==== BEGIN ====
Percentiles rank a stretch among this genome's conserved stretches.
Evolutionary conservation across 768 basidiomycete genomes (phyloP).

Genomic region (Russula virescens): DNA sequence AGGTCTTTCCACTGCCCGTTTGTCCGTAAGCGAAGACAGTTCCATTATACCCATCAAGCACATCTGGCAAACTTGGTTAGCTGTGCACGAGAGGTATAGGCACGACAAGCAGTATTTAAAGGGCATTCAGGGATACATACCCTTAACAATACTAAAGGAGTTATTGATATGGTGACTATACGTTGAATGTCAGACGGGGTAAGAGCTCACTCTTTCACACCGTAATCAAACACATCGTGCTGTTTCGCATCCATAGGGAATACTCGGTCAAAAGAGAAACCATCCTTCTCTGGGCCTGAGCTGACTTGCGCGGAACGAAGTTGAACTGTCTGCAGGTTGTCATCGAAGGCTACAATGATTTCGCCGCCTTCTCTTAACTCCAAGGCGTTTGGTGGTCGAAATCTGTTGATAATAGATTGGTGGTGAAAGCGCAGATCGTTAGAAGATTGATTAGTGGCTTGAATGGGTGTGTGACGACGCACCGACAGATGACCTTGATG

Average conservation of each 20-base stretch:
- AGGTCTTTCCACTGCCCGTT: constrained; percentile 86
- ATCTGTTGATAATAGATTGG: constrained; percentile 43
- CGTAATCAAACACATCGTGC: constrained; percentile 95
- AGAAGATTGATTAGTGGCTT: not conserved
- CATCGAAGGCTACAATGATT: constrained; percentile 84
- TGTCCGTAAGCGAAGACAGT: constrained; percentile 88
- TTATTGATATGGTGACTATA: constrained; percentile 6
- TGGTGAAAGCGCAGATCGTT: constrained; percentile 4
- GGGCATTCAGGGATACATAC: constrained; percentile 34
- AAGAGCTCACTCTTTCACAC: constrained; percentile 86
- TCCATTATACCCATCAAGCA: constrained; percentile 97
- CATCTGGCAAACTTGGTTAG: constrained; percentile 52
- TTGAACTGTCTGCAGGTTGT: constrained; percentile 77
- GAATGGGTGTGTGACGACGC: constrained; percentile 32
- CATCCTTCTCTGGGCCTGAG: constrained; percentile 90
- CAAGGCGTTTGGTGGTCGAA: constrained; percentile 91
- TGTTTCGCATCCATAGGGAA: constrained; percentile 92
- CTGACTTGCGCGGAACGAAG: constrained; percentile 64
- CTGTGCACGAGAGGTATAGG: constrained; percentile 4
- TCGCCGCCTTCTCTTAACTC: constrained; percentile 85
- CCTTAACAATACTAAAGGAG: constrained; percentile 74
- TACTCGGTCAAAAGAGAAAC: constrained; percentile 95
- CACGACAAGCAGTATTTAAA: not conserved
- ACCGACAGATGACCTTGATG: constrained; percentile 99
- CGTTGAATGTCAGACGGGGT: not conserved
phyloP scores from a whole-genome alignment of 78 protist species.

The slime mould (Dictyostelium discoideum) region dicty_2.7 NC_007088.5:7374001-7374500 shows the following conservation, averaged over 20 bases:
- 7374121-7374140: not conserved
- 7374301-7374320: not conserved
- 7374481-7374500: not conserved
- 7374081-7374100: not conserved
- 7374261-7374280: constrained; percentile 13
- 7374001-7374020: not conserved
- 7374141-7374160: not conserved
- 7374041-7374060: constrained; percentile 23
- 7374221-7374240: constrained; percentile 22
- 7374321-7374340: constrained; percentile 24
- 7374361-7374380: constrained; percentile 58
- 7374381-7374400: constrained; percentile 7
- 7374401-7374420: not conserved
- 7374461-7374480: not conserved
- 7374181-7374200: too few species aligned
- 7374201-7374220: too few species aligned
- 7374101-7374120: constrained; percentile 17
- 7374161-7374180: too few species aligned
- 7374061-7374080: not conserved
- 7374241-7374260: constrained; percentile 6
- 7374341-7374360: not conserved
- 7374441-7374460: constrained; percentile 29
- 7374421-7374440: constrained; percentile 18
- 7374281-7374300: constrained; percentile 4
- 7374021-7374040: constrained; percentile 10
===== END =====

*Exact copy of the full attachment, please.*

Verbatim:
Percentiles rank a stretch among this genome's conserved stretches.
Evolutionary conservation across 768 basidiomycete genomes (phyloP).

Genomic region (Russula virescens): DNA sequence AGGTCTTTCCACTGCCCGTTTGTCCGTAAGCGAAGACAGTTCCATTATACCCATCAAGCACATCTGGCAAACTTGGTTAGCTGTGCACGAGAGGTATAGGCACGACAAGCAGTATTTAAAGGGCATTCAGGGATACATACCCTTAACAATACTAAAGGAGTTATTGATATGGTGACTATACGTTGAATGTCAGACGGGGTAAGAGCTCACTCTTTCACACCGTAATCAAACACATCGTGCTGTTTCGCATCCATAGGGAATACTCGGTCAAAAGAGAAACCATCCTTCTCTGGGCCTGAGCTGACTTGCGCGGAACGAAGTTGAACTGTCTGCAGGTTGTCATCGAAGGCTACAATGATTTCGCCGCCTTCTCTTAACTCCAAGGCGTTTGGTGGTCGAAATCTGTTGATAATAGATTGGTGGTGAAAGCGCAGATCGTTAGAAGATTGATTAGTGGCTTGAATGGGTGTGTGACGACGCACCGACAGATGACCTTGATG

Average conservation of each 20-base stretch:
- AGGTCTTTCCACTGCCCGTT: constrained; percentile 86
- ATCTGTTGATAATAGATTGG: constrained; percentile 43
- CGTAATCAAACACATCGTGC: constrained; percentile 95
- AGAAGATTGATTAGTGGCTT: not conserved
- CATCGAAGGCTACAATGATT: constrained; percentile 84
- TGTCCGTAAGCGAAGACAGT: constrained; percentile 88
- TTATTGATATGGTGACTATA: constrained; percentile 6
- TGGTGAAAGCGCAGATCGTT: constrained; percentile 4
- GGGCATTCAGGGATACATAC: constrained; percentile 34
- AAGAGCTCACTCTTTCACAC: constrained; percentile 86
- TCCATTATACCCATCAAGCA: constrained; percentile 97
- CATCTGGCAAACTTGGTTAG: constrained; percentile 52
- TTGAACTGTCTGCAGGTTGT: constrained; percentile 77
- GAATGGGTGTGTGACGACGC: constrained; percentile 32
- CATCCTTCTCTGGGCCTGAG: constrained; percentile 90
- CAAGGCGTTTGGTGGTCGAA: constrained; percentile 91
- TGTTTCGCATCCATAGGGAA: constrained; percentile 92
- CTGACTTGCGCGGAACGAAG: constrained; percentile 64
- CTGTGCACGAGAGGTATAGG: constrained; percentile 4
- TCGCCGCCTTCTCTTAACTC: constrained; percentile 85
- CCTTAACAATACTAAAGGAG: constrained; percentile 74
- TACTCGGTCAAAAGAGAAAC: constrained; percentile 95
- CACGACAAGCAGTATTTAAA: not conserved
- ACCGACAGATGACCTTGATG: constrained; percentile 99
- CGTTGAATGTCAGACGGGGT: not conserved
phyloP scores from a whole-genome alignment of 78 protist species.

The slime mould (Dictyostelium discoideum) region dicty_2.7 NC_007088.5:7374001-7374500 shows the following conservation, averaged over 20 bases:
- 7374121-7374140: not conserved
- 7374301-7374320: not conserved
- 7374481-7374500: not conserved
- 7374081-7374100: not conserved
- 7374261-7374280: constrained; percentile 13
- 7374001-7374020: not conserved
- 7374141-7374160: not conserved
- 7374041-7374060: constrained; percentile 23
- 7374221-7374240: constrained; percentile 22
- 7374321-7374340: constrained; percentile 24
- 7374361-7374380: constrained; percentile 58
- 7374381-7374400: constrained; percentile 7
- 7374401-7374420: not conserved
- 7374461-7374480: not conserved
- 7374181-7374200: too few species aligned
- 7374201-7374220: too few species aligned
- 7374101-7374120: constrained; percentile 17
- 7374161-7374180: too few species aligned
- 7374061-7374080: not conserved
- 7374241-7374260: constrained; percentile 6
- 7374341-7374360: not conserved
- 7374441-7374460: constrained; percentile 29
- 7374421-7374440: constrained; percentile 18
- 7374281-7374300: constrained; percentile 4
- 7374021-7374040: constrained; percentile 10